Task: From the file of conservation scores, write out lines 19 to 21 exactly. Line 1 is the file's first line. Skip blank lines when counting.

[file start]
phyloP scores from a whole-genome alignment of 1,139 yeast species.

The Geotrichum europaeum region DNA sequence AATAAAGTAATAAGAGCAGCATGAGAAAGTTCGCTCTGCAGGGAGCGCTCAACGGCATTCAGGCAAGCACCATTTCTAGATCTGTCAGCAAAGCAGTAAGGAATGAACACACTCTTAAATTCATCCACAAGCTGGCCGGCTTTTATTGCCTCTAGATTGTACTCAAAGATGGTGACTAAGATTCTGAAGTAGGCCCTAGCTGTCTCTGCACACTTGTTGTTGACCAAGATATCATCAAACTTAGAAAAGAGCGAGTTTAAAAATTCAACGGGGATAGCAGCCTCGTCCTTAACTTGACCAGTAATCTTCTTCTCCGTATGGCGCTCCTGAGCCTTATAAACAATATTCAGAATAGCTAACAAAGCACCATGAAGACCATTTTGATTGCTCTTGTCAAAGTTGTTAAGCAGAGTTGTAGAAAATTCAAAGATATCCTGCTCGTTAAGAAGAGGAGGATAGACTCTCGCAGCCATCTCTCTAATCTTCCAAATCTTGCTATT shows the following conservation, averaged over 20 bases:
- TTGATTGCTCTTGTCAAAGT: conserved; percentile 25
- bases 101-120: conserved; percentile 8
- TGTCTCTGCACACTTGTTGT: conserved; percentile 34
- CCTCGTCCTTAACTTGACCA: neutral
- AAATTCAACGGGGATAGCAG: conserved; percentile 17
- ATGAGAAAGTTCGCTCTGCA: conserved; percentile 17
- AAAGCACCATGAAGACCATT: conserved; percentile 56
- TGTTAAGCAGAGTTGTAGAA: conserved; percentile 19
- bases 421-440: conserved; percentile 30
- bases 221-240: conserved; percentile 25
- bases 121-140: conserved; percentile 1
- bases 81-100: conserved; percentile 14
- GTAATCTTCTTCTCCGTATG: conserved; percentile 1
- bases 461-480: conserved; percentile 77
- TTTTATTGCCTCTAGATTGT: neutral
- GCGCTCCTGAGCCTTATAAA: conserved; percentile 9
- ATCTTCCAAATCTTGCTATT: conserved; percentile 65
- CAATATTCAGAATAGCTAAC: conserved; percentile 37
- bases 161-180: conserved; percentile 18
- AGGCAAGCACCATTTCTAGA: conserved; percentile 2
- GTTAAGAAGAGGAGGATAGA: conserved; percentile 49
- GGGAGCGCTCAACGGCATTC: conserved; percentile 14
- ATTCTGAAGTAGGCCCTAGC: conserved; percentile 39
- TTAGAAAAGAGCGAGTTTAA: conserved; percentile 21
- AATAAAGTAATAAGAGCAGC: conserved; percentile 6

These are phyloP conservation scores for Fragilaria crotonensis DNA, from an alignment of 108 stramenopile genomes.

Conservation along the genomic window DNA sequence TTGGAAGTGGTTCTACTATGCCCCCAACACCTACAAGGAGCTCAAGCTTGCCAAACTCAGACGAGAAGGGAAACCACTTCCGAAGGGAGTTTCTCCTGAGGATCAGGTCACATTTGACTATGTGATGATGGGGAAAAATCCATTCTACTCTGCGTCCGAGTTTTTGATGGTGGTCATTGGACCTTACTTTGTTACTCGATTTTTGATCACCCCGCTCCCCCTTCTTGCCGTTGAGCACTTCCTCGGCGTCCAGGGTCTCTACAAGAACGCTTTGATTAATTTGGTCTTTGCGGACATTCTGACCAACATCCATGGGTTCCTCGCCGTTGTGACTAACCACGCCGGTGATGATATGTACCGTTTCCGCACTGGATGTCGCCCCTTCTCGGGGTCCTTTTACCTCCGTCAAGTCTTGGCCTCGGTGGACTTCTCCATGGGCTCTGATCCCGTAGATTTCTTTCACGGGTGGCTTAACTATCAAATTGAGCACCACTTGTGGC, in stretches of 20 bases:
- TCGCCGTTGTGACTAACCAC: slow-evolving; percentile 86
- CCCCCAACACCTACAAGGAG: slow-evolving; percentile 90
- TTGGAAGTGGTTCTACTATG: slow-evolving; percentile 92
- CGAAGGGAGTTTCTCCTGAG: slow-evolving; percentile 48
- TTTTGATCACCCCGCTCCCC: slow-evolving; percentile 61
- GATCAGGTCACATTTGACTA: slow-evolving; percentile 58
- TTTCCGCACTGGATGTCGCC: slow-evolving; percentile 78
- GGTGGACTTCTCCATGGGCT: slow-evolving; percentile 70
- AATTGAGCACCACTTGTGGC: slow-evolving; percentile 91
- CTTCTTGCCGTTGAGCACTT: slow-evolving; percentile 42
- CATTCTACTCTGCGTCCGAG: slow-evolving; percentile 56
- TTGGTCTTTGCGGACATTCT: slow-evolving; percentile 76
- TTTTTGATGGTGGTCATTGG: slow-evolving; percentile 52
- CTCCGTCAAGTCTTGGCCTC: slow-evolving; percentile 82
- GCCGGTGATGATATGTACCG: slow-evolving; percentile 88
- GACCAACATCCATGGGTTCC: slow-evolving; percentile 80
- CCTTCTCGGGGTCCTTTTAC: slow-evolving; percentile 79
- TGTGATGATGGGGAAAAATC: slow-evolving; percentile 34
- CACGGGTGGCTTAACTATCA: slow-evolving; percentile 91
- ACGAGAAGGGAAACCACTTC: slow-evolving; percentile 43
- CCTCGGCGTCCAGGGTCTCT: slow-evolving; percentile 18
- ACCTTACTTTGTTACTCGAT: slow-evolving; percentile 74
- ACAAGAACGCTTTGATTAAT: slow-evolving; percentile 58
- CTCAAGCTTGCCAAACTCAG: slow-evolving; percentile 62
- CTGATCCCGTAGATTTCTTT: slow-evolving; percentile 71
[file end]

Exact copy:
- ATCTTCCAAATCTTGCTATT: conserved; percentile 65
- CAATATTCAGAATAGCTAAC: conserved; percentile 37
- bases 161-180: conserved; percentile 18